“We’re not asking for special treatment. All we want is to be treated the same way as you. This vote isn’t about whether or not you understand or approve of homosexuality. It has nothing to do with raising and adopting children. All a Yes vote would ensure is that we will be a little bit less separate from the rest of society. We just want to be equal. Nothing is going to change for you. Your marriages will still be as good or as bad as they are right now—your weddings still as lavish or as simple as you want them to be. Voting Yes won’t cost you anything and will give so very much.”
Lorcan looked up and his gaze sought Eric’s before he bowed his head and took a small step backward.
“But what about the children!” an angry voice shouted from somewhere in the back of the hall.
Eric turned to see who had spoken but was too late. When he focused on Lorcan again the man had gone through a transformation. The hesitation was gone, and no sign of shyness or awkwardness remained as Lorcan all but glared at the crowd.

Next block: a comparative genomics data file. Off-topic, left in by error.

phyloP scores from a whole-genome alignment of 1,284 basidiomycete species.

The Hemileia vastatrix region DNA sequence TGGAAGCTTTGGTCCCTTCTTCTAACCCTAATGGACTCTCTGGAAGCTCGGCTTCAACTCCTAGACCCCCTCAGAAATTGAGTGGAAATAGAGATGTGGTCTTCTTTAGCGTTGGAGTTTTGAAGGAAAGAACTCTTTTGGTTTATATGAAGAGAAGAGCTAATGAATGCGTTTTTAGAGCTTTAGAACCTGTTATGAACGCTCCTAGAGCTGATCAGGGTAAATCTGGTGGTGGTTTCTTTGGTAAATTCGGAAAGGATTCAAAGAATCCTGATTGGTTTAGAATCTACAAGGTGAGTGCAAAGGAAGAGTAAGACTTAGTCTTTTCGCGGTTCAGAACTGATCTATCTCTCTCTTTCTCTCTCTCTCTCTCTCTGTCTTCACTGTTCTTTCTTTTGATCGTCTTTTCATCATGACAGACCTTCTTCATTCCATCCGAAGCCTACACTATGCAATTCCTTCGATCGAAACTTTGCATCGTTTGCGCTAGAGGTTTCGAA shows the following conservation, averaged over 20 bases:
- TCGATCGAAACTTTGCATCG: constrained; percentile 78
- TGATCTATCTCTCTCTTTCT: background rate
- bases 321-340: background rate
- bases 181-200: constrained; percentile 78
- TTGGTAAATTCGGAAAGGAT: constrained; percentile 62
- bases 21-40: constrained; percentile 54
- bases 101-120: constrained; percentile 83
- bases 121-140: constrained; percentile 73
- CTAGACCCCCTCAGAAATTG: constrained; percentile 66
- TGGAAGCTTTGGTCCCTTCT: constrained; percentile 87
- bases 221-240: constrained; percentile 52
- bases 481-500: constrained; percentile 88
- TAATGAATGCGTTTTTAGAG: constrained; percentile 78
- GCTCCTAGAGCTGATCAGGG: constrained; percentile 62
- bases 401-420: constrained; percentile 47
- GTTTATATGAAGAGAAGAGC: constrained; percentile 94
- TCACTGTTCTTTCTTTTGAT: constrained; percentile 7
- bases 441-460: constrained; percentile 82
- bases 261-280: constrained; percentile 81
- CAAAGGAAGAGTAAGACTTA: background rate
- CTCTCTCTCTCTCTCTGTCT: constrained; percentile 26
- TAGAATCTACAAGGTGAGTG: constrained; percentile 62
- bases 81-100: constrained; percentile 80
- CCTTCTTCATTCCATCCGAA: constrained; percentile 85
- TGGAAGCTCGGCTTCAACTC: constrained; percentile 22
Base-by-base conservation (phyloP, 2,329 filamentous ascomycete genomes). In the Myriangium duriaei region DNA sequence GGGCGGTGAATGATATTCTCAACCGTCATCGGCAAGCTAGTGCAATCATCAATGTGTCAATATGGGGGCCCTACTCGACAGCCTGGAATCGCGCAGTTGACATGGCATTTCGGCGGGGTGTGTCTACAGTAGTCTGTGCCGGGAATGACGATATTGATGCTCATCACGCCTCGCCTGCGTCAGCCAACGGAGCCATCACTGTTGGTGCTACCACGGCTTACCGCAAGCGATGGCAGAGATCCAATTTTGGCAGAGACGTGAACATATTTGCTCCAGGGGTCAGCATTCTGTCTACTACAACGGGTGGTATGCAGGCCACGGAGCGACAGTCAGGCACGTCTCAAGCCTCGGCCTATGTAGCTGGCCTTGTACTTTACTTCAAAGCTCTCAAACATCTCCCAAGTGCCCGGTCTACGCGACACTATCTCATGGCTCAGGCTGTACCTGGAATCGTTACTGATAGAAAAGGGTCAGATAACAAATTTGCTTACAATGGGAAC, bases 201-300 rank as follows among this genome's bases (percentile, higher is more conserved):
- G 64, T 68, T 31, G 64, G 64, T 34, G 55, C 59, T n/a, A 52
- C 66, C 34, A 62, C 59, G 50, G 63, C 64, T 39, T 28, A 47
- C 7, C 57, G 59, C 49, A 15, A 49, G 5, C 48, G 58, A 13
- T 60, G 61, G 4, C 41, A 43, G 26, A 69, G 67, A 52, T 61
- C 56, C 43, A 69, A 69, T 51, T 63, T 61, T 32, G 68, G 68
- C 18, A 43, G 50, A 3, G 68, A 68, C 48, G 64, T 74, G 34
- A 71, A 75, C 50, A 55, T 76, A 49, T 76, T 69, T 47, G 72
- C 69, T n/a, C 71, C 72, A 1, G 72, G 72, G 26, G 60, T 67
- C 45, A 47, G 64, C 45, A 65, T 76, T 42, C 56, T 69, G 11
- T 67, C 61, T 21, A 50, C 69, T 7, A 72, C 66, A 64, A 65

“Yes! The children. Let’s talk about them. Like I said, this referendum isn’t about whether or not a gay couple should be able to adopt a child. Children are already being raised by same-sex couples and legislation to facilitate that is separate from the marriage issue. But, if you are so worried about the children and their feelings, how can you possibly stand by while people proclaim, day after day, that the only way a child should be raised is by a heterosexual couple? How do you imagine that makes children who are now growing up with gay parents, or are being brought up by single parents, feel? Do you seriously believe it’s a good idea to tell all those children they’re just not good enough? Because that’s what you’re doing. Just as you’re telling every child who is questioning their sexuality right now, and trying to come to terms with the fact that they don’t fit what society has decided is the norm, that they’re inferior. Don’t tell me you’re worried about the children if you’re prepared to hurt so many of them just to win your argument. Don’t be a hypocrite. This has nothing to do with the children and everything to do with your prejudices.”